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Unread 02-19-2022, 11:29 AM
F.F. Teague F.F. Teague is offline
Join Date: Jul 2017
Location: Gloucestershire, UK
Posts: 1,790

This is my alternative to 'Nips' (still on Met). 'I' is my character Fran.

A trophy piece

He asks me if I'll wear the brooch tonight
for New Year's drinks. I don't know if I can.
I love the way the colours catch the light,
the blues and greens and gold. I love my man

yet wonder why he had to choose this piece,
a dragonfly with human female breasts.
He told me that it's French and added, Nice!
I laughed, despairingly. And now the guests

are starting to arrive downstairs. I sigh
and try to fix her subtly. It's no use.
I dress so quietly; she's a battle cry
to rouse the spirits of the troops, seduce

with all her rounds and, worst of all, those claws,
a pervy pair of huge and hungry hands.
I peer again and see a serpent's jaws
about to seize. And so erect, she stands,

a trophy piece. That isn't what I want,
but I don't want to argue either. So,
I tie a little ribbon round her front
and fix her to my wrap. We're good to go.

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Unread 02-24-2022, 12:14 PM
F.F. Teague F.F. Teague is offline
Join Date: Jul 2017
Location: Gloucestershire, UK
Posts: 1,790

A little work in progress. The number '14' in the title refers to my age at the time. He was not my first crush, but he was the biggest crush of the school years.

Sonnet-14; or, Crush #1

The bus is late again. I stand and shift
from foot to foot, arthritic and alone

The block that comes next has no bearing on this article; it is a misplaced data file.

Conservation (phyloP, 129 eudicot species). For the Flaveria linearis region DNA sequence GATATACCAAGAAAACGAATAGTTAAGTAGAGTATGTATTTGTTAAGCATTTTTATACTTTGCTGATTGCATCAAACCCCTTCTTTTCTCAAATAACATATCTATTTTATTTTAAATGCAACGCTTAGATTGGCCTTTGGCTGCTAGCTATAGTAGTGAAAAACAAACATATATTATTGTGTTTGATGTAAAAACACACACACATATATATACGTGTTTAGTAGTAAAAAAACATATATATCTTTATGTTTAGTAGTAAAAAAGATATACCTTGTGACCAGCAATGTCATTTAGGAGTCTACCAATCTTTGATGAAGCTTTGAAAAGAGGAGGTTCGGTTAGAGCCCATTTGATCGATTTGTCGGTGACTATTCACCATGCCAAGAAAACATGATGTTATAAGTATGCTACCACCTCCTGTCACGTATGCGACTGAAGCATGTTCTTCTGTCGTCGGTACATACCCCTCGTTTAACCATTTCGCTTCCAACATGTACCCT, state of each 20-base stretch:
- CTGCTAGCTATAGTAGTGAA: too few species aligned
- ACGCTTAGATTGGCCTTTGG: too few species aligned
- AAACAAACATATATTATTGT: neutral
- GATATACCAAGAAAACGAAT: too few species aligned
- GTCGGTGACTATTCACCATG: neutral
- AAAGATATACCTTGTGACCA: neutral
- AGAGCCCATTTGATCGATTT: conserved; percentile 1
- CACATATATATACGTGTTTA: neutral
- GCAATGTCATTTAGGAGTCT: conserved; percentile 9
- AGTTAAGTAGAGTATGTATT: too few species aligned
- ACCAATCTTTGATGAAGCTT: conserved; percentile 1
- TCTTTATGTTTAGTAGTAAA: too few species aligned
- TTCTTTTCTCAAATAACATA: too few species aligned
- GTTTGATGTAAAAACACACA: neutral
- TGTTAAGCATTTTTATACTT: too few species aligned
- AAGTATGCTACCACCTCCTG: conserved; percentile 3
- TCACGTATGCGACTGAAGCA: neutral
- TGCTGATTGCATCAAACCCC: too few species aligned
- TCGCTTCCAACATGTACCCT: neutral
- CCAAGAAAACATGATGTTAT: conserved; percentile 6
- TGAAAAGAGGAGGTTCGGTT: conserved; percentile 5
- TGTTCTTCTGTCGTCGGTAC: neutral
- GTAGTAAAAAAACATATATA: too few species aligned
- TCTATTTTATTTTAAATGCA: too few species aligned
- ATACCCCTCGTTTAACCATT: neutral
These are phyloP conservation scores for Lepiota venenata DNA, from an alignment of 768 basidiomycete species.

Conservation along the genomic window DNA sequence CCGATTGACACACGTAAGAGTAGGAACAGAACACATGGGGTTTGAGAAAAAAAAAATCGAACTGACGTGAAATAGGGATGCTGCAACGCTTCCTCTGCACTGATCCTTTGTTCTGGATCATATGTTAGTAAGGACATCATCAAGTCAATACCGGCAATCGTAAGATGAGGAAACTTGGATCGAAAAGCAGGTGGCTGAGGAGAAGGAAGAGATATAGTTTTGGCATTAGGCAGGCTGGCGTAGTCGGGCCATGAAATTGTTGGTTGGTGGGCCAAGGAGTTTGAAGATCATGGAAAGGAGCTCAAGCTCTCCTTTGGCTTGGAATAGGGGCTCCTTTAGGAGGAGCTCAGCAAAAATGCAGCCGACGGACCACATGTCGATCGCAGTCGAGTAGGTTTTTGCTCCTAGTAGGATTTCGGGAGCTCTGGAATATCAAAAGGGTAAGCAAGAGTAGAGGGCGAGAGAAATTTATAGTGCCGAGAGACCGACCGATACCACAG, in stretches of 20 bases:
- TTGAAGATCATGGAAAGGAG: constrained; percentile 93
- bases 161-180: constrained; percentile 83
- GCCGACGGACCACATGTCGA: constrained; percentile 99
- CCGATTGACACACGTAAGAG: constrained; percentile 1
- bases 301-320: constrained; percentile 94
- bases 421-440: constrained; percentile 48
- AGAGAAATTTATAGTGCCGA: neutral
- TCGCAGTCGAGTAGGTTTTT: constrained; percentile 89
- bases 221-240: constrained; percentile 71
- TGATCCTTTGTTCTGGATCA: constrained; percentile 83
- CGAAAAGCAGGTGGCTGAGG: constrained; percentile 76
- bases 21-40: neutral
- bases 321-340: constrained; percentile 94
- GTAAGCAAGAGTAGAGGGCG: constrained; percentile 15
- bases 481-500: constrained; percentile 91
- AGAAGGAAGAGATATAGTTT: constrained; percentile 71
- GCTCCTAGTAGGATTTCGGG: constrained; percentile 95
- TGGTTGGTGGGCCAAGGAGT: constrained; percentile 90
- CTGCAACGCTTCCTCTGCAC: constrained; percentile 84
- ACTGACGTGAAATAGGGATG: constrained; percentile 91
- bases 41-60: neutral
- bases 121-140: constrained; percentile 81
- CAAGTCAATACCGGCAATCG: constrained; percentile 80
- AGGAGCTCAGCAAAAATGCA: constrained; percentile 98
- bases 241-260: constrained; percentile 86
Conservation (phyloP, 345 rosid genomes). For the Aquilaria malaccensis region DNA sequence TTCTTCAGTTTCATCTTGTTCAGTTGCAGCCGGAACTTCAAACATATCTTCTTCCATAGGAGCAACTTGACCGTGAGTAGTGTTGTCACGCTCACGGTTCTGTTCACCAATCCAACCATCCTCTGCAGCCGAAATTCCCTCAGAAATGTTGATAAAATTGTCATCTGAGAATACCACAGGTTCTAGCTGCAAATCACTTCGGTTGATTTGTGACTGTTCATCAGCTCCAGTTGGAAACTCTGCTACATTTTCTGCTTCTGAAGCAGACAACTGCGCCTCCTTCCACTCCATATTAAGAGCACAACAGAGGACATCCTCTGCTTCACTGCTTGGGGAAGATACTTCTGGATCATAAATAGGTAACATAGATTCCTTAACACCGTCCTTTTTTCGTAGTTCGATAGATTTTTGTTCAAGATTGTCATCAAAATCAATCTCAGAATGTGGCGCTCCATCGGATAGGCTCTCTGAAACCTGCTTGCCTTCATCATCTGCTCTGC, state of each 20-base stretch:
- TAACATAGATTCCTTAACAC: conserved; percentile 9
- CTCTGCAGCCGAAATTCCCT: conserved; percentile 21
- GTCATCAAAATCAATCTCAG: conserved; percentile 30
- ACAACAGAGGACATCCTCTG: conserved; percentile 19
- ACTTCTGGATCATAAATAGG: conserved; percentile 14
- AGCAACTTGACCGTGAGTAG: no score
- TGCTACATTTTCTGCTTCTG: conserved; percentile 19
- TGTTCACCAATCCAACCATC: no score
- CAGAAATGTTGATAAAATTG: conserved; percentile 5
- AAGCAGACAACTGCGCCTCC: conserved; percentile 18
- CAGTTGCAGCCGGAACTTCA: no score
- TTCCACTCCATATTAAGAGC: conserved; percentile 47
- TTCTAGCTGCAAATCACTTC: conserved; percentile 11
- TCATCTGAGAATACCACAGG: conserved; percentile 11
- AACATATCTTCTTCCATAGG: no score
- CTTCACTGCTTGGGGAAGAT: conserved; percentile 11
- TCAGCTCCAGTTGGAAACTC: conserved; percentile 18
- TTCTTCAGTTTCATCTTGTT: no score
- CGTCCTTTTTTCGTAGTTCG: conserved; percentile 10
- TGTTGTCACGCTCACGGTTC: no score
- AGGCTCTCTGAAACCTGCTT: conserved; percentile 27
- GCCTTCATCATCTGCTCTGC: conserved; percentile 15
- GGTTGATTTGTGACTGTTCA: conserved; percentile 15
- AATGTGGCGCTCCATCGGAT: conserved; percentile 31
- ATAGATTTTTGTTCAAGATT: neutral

among my cliquey classmates, cast adrift
and old before my time. A teenage crone.
I try to travel elsewhere in my mind,
a place without this puberty-and-pain.
I don't succeed. I'm twinging. I can't find
a way to leave myself. It starts to rain
and suddenly my science teacher's face
appears. I gasp and blush. He smiles. I fight.
I shake my head and, limping, start to pace.
My classmates point and laugh. This isn't right.
But once I'm on the bus, I don't resist
the fantasies. Just one stop in, we've kissed.

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Unread 02-24-2022, 03:35 PM
Roger Slater Roger Slater is online now
Join Date: Jun 2001
Location: New York
Posts: 15,890

I like that one, Fliss, though I'd give it a proper title. No one will take "14" as the speaker's age, especially in the context of a sonnet where the number 14 seems to relate to the number of lines. But the 14 lines are handles quite well.
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Unread 02-24-2022, 04:49 PM
Jim Moonan Jim Moonan is online now
Join Date: Aug 2016
Location: Boston, MA
Posts: 3,522

God! Everything out of your mouth lately is so good! I love these two (Trophy and #14) That's it — well — one word trips me:"twinging". I like the word but it looks like it rhymes with "bringing". Could you spell it "twinge-ing"?
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Unread 02-25-2022, 06:24 PM
F.F. Teague F.F. Teague is offline
Join Date: Jul 2017
Location: Gloucestershire, UK
Posts: 1,790

Thanks, Roger and Jim

Roger, yes to proper title. It's just a working title at the moment, I suppose, with a nod to a song by the band Garbage. I hadn't even made the connection with the number of lines, lol. I really am useless. Anyway, I'm glad you like it.

Jim, you're too kind. I'm happy you have love for these two poems. Both were a lot of fun to write. I'll think about 'twinge-ing'. I suppose 'twinging' is with me quite a lot, but not with others of course. Are you tempted to write a first crush poem? I'm sure you'd do that very well 👍